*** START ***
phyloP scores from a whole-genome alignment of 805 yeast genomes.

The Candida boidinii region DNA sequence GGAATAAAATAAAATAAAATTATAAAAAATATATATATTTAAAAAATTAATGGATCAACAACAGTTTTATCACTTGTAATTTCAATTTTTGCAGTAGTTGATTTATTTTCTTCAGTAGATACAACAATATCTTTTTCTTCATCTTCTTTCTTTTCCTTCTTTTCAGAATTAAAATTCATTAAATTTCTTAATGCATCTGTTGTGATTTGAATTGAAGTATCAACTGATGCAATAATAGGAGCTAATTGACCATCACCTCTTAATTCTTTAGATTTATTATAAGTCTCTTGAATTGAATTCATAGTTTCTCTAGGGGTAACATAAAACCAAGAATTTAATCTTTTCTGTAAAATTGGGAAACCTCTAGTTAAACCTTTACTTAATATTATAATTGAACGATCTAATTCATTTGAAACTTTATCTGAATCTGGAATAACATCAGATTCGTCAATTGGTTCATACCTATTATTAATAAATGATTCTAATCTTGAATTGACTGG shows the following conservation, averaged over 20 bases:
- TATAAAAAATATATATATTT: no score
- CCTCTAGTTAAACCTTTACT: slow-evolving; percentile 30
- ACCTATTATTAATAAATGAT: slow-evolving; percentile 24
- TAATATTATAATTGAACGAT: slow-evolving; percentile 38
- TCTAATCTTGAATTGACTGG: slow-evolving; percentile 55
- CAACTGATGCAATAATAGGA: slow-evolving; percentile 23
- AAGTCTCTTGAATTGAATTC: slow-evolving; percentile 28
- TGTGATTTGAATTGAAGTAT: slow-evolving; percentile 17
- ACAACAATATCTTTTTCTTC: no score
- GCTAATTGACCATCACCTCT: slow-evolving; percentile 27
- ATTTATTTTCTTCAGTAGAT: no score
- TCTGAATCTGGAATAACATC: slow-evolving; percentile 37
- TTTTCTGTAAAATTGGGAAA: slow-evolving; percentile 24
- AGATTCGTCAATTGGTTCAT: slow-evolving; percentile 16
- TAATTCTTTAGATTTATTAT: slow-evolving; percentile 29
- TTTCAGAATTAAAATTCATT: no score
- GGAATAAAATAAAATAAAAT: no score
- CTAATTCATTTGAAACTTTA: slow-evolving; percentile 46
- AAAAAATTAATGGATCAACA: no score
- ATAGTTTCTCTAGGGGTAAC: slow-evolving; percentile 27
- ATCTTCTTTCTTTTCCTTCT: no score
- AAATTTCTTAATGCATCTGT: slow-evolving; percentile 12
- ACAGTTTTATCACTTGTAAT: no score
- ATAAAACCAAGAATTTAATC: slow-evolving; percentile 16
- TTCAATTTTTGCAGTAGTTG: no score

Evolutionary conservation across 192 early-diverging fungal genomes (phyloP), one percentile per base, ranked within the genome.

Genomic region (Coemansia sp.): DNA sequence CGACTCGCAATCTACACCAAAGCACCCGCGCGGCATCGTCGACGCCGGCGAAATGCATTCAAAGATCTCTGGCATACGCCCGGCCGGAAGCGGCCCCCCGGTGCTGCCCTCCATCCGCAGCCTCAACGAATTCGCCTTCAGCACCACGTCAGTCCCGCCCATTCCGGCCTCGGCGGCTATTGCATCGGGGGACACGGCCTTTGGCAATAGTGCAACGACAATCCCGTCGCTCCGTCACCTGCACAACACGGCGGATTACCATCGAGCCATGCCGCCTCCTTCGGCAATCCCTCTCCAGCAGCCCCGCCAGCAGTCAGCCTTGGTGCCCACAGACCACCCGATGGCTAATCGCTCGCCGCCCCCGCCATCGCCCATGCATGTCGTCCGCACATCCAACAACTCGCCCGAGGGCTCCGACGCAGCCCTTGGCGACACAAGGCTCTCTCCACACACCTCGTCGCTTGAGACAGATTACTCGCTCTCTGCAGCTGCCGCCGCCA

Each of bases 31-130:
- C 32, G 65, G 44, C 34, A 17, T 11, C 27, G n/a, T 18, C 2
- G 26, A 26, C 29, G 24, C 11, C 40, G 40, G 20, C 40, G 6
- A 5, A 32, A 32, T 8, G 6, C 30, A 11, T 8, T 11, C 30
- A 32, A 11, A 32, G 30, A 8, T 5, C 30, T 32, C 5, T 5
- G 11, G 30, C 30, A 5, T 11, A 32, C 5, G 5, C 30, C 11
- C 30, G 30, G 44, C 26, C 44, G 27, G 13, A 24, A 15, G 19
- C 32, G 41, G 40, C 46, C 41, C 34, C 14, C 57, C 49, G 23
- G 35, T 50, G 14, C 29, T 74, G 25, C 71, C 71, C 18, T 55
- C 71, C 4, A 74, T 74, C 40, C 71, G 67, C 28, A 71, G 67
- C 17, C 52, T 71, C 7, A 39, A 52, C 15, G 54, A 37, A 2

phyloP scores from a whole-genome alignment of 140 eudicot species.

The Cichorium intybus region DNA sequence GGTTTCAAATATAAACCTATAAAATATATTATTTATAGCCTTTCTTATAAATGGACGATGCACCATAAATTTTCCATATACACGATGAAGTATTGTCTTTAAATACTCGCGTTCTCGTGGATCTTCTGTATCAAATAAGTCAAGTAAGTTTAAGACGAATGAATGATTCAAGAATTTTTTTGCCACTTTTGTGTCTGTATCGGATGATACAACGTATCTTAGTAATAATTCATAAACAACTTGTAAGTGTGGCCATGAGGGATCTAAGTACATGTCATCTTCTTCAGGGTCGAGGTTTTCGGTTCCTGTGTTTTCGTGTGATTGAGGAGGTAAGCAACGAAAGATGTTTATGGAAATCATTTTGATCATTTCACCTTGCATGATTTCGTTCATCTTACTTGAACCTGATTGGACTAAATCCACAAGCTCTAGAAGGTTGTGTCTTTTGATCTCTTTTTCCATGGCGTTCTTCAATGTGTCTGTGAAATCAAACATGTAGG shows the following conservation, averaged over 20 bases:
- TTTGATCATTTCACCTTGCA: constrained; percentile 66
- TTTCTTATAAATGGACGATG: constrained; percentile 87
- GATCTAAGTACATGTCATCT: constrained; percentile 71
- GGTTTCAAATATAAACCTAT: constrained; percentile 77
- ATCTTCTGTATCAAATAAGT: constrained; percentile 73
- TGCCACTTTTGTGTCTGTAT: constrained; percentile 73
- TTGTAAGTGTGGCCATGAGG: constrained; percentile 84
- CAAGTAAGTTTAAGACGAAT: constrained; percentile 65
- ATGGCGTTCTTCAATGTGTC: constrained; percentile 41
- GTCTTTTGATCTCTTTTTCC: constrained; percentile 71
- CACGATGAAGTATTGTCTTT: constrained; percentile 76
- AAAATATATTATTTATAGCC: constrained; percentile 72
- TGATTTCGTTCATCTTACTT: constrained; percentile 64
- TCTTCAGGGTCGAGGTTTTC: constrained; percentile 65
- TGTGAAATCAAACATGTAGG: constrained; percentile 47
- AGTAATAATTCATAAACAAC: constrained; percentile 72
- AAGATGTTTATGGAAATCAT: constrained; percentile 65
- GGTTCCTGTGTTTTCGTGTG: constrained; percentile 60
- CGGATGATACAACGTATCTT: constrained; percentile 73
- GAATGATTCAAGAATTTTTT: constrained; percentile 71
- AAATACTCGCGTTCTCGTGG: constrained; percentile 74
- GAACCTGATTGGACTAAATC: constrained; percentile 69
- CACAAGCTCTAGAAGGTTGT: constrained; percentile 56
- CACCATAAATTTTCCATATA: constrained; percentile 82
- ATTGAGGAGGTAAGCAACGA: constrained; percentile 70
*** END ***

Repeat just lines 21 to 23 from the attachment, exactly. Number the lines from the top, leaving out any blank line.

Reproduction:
- AAAAAATTAATGGATCAACA: no score
- ATAGTTTCTCTAGGGGTAAC: slow-evolving; percentile 27
- ATCTTCTTTCTTTTCCTTCT: no score